At the time of completion, the project was one of three buildings in all of Australia to be considered a Six-Star building. “It was quite an achievement; it is a leading building in the terms of Green Star and energy efficiency.” From the moment of their tendering, PS Structures was determined to make this building a reality. This meant that when they took the design they had to approach it as a living project that might need some fresh eyes to accomplish.

“When we were awarded the tendering, there were a few points that we didn’t think were going to be achievable. So we liaised with the design team on these points, some of which dropped. In the end the points system didn’t change, we just changed the way we approached it.”  To get a Six-Star rating, explains Phillips, the building design must score 75 points on the system, and by the end of the project they had achieved 87 points. “To get these 87 points when you only need 75 points is quite a phenomenal design and achievement.”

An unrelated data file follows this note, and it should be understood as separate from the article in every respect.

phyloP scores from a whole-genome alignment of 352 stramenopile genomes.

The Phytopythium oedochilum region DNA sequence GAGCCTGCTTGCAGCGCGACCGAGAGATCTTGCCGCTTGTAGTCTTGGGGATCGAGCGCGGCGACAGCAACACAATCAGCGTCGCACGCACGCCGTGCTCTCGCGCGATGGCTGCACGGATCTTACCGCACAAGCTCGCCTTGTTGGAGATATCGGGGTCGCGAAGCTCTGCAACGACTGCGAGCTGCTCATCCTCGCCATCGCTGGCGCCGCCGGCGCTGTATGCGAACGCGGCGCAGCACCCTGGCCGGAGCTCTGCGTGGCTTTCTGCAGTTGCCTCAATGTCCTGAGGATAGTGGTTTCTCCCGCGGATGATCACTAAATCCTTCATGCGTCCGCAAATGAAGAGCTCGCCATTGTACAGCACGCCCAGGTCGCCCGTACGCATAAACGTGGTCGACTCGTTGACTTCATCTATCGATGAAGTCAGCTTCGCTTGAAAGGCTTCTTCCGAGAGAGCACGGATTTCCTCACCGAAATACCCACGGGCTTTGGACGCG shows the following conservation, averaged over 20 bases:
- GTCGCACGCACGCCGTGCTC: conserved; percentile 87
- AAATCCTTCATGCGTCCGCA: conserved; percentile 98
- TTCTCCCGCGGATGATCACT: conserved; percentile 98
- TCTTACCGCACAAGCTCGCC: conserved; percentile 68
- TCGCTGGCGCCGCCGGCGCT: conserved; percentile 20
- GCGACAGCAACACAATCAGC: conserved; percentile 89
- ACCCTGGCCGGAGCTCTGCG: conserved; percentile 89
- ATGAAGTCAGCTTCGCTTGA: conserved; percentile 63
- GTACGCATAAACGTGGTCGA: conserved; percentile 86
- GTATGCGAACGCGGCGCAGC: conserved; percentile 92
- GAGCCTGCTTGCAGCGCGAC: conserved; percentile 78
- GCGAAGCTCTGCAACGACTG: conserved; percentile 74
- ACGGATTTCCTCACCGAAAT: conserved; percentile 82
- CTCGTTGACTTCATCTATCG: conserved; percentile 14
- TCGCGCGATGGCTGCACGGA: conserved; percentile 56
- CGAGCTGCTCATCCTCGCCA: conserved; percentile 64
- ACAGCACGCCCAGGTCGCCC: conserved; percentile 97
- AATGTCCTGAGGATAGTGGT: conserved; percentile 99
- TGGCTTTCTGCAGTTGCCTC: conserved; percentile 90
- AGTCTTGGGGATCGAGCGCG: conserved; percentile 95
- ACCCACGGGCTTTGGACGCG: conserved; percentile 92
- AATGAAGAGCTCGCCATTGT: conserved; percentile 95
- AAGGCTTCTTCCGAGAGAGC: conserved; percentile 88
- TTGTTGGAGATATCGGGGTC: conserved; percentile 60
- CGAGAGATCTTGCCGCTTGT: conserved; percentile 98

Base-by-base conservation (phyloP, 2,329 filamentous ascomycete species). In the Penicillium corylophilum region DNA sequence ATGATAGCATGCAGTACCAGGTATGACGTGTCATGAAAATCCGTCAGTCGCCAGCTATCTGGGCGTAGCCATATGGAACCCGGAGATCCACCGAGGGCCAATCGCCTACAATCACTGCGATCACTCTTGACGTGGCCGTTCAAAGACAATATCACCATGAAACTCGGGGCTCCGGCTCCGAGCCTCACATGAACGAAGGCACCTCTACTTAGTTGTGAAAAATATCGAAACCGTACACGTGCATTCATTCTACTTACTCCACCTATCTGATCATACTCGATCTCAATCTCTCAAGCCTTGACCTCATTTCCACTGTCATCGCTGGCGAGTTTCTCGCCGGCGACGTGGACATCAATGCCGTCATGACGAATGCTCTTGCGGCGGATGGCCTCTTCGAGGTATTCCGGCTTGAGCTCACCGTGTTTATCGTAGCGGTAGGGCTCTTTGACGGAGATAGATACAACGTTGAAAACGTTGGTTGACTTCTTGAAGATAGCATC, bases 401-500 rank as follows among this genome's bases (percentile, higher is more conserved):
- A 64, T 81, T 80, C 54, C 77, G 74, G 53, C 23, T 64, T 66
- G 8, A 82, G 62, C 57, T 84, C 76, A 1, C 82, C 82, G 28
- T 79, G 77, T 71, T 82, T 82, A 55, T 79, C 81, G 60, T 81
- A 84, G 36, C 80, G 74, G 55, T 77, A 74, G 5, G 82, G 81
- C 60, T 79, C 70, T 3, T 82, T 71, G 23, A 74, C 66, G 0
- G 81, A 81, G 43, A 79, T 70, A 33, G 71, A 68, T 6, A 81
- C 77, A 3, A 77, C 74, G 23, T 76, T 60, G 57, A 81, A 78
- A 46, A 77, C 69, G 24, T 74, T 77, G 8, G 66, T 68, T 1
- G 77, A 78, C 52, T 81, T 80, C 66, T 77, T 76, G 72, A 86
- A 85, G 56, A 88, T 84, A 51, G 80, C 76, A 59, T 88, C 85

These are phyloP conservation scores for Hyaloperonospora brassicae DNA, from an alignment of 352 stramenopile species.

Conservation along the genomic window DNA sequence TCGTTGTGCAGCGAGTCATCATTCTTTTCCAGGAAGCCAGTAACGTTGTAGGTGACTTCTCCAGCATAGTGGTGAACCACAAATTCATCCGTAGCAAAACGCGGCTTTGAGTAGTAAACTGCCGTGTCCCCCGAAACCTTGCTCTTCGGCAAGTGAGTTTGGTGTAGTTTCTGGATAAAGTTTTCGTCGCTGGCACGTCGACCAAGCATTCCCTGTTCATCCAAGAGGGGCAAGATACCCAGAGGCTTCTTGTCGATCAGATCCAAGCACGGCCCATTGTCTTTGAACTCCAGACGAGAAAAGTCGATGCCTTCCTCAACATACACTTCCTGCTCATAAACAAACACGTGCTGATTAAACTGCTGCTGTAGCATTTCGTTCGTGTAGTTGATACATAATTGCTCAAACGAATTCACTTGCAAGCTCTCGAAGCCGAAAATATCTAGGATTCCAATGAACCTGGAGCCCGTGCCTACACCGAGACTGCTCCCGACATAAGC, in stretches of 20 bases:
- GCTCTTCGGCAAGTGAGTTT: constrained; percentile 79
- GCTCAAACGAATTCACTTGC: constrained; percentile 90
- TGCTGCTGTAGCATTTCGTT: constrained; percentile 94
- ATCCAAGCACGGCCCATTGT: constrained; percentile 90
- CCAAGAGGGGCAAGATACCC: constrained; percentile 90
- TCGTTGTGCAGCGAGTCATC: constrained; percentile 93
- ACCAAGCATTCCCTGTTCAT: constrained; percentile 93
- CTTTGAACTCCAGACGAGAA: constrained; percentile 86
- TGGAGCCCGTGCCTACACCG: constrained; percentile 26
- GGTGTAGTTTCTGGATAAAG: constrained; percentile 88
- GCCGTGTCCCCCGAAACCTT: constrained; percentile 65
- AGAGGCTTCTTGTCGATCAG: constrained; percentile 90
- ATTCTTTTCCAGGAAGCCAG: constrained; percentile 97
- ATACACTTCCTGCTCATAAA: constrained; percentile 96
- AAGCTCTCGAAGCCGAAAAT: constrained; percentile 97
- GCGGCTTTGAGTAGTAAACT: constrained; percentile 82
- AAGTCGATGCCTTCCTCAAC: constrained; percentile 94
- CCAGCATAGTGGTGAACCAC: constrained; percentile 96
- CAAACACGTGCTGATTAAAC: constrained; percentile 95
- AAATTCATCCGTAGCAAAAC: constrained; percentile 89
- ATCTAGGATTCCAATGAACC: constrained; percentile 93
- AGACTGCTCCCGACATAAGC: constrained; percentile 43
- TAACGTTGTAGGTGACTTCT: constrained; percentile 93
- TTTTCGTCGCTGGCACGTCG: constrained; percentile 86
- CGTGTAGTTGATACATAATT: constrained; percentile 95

Challenges and success

The major challenge that PS Structured faced in constructing the AIM centre was adhering to the onerous requirements that the Green-Star rating required of the build. “It’s alright designing a building to Six-Star, but to actually build it, and prove that you have built it through paper work and evidence, auditing and checking in order to show that you are using the right materials and methods – that is something else entirely,” says Phillips. “We had to set up a new standard operating procedure based on just this project.”